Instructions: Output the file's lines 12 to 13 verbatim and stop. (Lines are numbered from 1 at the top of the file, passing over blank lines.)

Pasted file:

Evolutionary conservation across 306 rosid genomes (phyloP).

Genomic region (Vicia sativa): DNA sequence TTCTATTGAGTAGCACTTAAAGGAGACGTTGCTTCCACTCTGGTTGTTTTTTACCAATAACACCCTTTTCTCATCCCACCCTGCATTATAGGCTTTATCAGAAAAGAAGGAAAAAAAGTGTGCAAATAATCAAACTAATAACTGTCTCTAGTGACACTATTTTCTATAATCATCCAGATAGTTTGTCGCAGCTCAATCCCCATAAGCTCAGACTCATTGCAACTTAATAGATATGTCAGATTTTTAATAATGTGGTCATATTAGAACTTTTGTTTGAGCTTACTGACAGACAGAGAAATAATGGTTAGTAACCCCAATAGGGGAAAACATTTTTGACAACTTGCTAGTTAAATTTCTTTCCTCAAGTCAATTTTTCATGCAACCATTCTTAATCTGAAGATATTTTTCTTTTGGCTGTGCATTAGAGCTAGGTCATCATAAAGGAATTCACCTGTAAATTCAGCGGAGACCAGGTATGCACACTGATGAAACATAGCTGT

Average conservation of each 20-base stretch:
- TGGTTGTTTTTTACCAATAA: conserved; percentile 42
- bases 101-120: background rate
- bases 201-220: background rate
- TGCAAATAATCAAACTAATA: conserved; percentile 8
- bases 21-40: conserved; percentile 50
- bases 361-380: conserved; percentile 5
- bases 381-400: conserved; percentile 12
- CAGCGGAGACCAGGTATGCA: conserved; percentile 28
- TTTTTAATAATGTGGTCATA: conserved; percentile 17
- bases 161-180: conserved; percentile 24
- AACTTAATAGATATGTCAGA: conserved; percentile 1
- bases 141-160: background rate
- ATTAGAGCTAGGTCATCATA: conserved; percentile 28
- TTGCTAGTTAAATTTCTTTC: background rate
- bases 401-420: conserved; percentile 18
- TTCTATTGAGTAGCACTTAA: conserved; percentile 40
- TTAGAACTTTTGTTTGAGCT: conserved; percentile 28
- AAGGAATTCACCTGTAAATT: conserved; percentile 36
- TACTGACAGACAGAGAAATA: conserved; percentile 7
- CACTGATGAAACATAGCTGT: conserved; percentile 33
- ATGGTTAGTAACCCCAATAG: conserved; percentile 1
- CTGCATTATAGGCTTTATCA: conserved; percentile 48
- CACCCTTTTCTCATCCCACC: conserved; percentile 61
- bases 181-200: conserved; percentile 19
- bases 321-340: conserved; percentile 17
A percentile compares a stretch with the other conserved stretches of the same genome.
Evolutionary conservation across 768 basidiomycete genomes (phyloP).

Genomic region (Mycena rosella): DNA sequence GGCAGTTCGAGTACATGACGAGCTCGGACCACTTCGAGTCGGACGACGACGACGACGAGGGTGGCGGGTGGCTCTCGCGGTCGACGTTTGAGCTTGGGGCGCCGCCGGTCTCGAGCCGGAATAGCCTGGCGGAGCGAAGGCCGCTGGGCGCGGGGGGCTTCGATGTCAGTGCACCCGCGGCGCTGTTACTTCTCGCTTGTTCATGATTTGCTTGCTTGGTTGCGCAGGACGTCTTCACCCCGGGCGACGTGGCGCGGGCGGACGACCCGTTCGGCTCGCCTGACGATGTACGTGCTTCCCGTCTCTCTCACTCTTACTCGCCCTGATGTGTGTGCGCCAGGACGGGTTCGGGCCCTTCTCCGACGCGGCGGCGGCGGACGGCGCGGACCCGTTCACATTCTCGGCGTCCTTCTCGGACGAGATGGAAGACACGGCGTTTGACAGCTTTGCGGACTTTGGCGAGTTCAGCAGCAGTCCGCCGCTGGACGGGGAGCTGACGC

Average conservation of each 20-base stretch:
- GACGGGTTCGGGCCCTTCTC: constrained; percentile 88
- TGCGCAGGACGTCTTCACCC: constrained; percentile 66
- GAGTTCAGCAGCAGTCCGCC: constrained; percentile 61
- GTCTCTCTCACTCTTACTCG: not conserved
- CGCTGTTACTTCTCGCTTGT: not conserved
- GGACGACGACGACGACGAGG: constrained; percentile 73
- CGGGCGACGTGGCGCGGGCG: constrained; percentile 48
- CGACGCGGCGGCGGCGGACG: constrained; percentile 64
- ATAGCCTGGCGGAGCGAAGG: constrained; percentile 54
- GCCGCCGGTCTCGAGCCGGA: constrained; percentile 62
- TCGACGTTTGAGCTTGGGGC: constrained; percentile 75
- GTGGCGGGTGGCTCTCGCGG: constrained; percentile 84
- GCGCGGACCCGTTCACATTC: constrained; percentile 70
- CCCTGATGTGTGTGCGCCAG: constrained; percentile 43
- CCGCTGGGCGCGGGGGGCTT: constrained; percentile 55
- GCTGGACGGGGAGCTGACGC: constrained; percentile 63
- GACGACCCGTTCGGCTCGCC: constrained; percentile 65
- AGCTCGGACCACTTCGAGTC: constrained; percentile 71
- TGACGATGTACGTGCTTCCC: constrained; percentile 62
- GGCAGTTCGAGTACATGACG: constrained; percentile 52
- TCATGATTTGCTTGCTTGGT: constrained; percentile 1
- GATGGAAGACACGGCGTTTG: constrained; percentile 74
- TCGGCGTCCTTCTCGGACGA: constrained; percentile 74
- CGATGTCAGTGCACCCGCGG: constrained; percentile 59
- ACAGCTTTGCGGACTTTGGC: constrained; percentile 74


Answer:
- TTTTTAATAATGTGGTCATA: conserved; percentile 17
- bases 161-180: conserved; percentile 24